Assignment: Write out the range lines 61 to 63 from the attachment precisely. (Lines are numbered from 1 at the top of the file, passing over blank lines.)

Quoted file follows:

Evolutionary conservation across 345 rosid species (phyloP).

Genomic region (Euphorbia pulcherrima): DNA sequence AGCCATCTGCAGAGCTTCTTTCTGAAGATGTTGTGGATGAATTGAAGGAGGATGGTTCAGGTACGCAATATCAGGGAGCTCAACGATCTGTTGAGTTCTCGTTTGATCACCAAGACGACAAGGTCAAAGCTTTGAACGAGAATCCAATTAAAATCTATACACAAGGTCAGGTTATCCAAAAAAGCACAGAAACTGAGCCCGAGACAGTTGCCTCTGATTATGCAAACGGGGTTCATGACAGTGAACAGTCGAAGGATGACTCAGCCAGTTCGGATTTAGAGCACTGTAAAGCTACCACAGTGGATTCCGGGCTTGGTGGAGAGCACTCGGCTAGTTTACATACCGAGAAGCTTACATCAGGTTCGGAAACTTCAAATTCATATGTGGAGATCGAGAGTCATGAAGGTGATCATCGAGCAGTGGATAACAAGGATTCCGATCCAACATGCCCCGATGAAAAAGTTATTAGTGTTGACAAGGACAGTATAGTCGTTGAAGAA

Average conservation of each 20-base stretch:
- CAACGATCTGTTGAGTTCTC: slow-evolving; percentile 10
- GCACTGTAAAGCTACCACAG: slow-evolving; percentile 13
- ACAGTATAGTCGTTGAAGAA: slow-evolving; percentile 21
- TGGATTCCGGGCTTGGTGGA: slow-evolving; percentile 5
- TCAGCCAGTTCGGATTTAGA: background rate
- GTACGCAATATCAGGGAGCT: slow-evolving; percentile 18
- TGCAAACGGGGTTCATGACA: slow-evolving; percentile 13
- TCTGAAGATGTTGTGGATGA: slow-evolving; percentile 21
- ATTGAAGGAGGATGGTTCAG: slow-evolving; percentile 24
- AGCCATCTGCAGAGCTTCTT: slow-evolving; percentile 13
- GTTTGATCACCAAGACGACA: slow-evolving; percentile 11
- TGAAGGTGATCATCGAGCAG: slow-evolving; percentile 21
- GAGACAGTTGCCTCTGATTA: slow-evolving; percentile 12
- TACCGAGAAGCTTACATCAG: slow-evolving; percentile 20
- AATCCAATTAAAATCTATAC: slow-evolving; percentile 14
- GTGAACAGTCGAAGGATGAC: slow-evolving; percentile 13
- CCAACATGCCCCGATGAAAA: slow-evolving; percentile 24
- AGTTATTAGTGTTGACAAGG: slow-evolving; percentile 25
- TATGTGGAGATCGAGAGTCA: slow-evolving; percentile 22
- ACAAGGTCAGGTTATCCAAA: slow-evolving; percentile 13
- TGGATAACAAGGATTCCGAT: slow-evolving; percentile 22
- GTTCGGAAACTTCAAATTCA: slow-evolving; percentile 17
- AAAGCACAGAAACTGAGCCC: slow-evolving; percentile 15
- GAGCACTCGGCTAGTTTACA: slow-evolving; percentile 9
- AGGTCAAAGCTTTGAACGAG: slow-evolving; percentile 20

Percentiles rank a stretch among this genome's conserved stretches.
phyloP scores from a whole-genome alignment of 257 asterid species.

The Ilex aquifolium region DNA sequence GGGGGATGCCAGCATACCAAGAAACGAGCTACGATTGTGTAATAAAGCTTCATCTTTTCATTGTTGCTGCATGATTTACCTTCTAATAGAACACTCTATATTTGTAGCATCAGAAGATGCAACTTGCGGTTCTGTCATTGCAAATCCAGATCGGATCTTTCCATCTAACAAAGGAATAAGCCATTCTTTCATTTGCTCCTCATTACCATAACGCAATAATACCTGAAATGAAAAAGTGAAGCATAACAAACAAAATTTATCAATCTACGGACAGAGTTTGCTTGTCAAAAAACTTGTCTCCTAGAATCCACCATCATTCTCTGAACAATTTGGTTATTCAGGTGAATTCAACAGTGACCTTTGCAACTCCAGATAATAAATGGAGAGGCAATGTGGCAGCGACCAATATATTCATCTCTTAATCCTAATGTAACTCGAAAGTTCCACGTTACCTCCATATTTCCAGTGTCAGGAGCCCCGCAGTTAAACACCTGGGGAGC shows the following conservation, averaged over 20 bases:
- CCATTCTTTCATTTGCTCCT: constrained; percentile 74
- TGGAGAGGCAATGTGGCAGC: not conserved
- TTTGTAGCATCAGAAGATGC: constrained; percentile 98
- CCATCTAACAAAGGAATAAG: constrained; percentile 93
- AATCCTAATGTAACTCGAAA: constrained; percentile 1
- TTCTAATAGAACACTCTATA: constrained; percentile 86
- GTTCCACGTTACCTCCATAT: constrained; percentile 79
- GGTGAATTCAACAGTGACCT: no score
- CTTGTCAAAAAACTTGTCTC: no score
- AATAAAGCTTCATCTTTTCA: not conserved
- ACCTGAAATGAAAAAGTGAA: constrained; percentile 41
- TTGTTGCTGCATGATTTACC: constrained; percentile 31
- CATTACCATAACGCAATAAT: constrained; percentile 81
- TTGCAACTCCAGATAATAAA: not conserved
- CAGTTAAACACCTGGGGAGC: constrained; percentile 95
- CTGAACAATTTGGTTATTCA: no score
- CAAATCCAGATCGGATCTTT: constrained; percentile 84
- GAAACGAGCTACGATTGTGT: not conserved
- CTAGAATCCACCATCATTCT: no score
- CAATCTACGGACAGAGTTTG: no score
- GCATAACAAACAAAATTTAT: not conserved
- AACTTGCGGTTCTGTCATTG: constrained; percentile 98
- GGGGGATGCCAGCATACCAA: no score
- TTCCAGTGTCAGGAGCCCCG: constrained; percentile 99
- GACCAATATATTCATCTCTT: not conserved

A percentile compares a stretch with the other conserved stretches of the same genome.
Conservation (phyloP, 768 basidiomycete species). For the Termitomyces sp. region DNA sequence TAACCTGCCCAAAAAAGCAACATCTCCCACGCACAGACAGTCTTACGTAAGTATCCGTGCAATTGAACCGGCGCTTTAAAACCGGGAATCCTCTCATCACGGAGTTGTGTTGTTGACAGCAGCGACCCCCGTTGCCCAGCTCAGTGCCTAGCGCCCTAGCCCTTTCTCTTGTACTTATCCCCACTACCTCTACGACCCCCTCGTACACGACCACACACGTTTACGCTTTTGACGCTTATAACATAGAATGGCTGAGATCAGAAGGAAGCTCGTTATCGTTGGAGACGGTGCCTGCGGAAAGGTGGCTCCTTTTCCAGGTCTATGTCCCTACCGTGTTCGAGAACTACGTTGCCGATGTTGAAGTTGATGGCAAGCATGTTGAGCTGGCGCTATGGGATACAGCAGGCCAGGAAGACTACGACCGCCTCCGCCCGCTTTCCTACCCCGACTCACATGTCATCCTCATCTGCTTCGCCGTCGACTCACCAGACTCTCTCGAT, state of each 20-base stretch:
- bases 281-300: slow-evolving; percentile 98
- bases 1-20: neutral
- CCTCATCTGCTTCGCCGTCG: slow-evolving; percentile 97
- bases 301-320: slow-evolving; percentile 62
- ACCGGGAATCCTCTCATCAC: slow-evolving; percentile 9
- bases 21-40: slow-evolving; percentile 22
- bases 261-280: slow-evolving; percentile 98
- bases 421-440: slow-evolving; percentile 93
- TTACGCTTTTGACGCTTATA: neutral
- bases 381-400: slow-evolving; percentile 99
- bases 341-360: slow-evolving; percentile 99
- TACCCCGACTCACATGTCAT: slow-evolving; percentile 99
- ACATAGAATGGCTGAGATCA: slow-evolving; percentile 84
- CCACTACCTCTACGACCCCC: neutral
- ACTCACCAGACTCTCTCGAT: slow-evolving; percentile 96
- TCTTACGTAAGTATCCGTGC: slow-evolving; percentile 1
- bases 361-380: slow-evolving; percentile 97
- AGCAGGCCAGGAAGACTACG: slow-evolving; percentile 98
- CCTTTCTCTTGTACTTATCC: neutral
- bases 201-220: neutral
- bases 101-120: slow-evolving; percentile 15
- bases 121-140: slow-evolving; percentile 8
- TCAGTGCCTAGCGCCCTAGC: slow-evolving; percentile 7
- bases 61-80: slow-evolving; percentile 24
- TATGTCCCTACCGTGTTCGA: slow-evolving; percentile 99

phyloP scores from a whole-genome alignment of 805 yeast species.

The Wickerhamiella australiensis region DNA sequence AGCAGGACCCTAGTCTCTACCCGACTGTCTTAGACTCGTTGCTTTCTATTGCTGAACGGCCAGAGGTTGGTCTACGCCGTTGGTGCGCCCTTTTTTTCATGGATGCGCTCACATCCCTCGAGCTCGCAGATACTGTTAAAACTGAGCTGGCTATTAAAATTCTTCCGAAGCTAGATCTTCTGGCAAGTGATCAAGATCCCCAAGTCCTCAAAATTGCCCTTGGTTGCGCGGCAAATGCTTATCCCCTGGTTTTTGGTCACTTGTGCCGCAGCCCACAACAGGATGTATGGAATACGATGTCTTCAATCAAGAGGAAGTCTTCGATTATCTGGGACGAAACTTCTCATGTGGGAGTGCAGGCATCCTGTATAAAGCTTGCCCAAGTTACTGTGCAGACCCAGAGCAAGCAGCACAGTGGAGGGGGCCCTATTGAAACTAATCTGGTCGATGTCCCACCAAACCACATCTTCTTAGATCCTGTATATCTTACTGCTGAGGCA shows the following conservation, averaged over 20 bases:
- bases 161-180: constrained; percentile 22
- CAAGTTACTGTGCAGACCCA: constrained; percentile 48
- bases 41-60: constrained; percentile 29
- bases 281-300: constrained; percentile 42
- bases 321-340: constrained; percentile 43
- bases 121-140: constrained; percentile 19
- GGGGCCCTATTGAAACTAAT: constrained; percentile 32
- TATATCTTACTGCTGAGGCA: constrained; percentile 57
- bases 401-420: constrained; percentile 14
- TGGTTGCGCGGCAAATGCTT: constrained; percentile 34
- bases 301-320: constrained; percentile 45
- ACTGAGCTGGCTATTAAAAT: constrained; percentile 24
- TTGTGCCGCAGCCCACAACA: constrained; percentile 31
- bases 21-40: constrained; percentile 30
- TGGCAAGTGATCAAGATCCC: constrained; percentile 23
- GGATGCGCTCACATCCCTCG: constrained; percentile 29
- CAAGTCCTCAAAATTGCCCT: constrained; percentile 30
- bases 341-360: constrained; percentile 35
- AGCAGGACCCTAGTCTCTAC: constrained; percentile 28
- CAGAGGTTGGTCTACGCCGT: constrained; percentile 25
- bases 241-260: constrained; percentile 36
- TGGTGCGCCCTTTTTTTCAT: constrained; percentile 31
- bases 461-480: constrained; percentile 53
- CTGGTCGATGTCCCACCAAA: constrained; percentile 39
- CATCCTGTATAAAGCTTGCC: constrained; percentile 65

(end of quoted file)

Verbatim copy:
- CCTCATCTGCTTCGCCGTCG: slow-evolving; percentile 97
- bases 301-320: slow-evolving; percentile 62
- ACCGGGAATCCTCTCATCAC: slow-evolving; percentile 9